Jewish comic-book author Stan Lee (Stanley Martin Lieber) co-created the Fantastic Four comic series in 1961 for Marvel Comics. He's responsible for Spider-Man, the Hulk, Thor, Iron Man, and X-Men. Surely that makes him a hero to a lot of comic readers!
Like Jewish popular music composers, Jewish comic book creators made an enormous contribution to their field. The first tabloid-sized funny paper reprints appeared in 1934, published by an unemployed Jewish novelty salesman named Max Gaines (née Max Ginzberg) and Harry L. Wildenberg, who worked at Eastern Color Printing; their idea took off. The next big thing in comic books -- Superman -- was invented by artists who also happened to be Jewish. I have not seen a credible explanation for either phenomenon, though I found a history of their role that attempts to explain the role of Jews throughout comic history up to Mad magazine. The last paragraph reads:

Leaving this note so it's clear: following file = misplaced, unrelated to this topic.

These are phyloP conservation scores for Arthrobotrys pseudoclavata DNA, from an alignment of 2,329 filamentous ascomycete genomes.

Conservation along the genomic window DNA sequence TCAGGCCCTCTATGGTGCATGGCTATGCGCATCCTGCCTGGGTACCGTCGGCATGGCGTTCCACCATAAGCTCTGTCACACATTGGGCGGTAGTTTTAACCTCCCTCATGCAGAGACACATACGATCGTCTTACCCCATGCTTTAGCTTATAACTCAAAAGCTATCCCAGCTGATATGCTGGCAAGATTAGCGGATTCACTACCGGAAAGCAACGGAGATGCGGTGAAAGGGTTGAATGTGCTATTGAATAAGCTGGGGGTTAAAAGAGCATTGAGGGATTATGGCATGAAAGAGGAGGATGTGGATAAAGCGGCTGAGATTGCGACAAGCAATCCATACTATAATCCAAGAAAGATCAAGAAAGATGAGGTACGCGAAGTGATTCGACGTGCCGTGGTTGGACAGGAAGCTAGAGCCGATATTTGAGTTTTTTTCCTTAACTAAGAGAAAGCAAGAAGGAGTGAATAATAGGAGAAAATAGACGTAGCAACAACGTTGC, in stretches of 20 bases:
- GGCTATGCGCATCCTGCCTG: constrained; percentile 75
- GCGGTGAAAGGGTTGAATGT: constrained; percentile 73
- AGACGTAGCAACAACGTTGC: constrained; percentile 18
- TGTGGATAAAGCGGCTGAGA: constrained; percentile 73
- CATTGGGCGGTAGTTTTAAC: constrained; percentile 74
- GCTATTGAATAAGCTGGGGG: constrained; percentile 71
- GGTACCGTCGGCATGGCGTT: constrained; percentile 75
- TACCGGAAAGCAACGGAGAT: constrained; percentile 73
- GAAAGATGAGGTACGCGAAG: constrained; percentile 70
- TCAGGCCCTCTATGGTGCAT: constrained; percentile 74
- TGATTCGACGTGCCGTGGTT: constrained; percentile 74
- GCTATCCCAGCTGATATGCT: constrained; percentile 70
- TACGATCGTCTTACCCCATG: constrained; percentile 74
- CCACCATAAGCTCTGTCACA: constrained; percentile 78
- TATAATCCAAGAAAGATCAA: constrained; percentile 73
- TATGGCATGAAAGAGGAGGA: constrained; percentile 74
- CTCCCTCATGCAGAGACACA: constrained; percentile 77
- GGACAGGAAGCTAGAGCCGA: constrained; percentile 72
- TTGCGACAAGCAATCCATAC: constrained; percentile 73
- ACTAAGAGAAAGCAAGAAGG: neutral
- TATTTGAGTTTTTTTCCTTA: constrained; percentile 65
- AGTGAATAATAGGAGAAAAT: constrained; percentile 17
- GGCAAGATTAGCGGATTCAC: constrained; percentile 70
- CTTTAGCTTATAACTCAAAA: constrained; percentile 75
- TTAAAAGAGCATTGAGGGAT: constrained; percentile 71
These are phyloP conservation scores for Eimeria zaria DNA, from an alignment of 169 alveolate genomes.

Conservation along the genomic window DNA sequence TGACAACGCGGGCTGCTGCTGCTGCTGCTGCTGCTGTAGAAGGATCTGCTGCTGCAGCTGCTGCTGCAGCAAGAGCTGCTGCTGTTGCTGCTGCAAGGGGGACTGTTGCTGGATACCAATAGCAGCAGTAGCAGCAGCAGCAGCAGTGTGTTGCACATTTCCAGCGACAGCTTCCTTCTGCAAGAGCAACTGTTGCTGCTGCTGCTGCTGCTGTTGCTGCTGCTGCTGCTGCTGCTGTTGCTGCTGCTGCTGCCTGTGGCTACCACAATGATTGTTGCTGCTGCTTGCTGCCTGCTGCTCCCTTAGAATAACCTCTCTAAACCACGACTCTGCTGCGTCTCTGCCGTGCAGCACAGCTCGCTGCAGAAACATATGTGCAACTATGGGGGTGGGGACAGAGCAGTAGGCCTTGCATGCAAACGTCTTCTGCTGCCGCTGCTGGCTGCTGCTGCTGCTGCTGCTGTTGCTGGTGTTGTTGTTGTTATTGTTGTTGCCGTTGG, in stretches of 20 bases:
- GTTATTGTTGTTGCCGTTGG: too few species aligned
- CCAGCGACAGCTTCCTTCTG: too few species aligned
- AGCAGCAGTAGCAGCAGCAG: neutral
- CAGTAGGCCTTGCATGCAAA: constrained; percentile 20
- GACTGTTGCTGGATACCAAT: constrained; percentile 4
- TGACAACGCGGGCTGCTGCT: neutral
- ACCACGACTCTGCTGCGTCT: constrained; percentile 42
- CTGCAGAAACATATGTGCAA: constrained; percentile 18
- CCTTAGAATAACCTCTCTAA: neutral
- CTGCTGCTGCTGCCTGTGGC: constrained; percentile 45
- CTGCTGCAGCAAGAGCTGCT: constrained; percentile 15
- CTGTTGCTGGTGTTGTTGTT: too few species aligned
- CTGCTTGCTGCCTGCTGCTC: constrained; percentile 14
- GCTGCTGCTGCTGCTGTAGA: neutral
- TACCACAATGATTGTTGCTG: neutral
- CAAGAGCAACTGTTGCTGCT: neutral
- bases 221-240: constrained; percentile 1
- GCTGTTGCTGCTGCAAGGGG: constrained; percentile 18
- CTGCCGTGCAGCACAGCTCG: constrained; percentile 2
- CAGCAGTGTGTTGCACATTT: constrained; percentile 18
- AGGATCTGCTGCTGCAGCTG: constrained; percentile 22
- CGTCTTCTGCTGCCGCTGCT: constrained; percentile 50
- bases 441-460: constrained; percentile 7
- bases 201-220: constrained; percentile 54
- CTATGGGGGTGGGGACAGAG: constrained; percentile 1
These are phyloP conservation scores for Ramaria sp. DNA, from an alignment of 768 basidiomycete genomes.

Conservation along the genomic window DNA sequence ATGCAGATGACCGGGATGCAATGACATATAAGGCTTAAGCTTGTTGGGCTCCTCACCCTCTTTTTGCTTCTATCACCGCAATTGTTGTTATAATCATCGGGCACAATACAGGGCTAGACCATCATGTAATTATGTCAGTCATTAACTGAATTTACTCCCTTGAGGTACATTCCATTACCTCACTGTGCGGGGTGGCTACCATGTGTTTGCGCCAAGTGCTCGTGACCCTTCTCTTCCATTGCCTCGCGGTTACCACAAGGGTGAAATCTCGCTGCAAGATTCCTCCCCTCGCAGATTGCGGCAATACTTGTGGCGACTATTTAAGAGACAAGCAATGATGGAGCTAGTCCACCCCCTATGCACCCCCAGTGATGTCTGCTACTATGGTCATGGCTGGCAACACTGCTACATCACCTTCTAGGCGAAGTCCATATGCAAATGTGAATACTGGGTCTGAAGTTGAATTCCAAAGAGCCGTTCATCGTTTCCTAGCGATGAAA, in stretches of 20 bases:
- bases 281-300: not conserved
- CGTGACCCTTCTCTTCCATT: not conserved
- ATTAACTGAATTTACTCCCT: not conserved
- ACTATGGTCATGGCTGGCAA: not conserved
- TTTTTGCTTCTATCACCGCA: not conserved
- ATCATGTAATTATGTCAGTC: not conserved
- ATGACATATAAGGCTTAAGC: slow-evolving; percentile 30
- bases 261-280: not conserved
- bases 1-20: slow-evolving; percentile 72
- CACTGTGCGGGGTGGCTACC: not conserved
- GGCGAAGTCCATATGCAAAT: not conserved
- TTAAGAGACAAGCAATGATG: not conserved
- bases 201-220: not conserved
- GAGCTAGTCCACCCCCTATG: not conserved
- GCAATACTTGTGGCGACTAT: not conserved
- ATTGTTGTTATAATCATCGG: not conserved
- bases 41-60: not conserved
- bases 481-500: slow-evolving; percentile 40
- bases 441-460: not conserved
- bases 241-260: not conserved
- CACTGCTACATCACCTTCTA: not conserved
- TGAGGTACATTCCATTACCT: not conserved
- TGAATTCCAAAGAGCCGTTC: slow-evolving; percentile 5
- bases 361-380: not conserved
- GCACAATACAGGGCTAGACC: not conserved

MAD's conversion from a comic book to a bimonthly magazine marked the end the Golden Age of comic books, which, for its creators, was like a drama in two acts. In act one, Jews seeking to escape poverty invented a new genre that melded popular art and storytelling, and projected Jewish (and adolescent) power fantasies onto their "all-American" superhero creations. During the shorter second act, the five-year reign of EC Comics was marked by an overriding concern about morality, sometimes emanating from a Jewish sensibility. In the words of The X-Men creator Stan Lee: "To me you can wrap all of Judaism up in one sentence, and that is, 'Do not do unto others...' All I tried to do in my stories was show that there's some innate goodness in the human condition. And there's always going to be evil; we should always be fighting evil."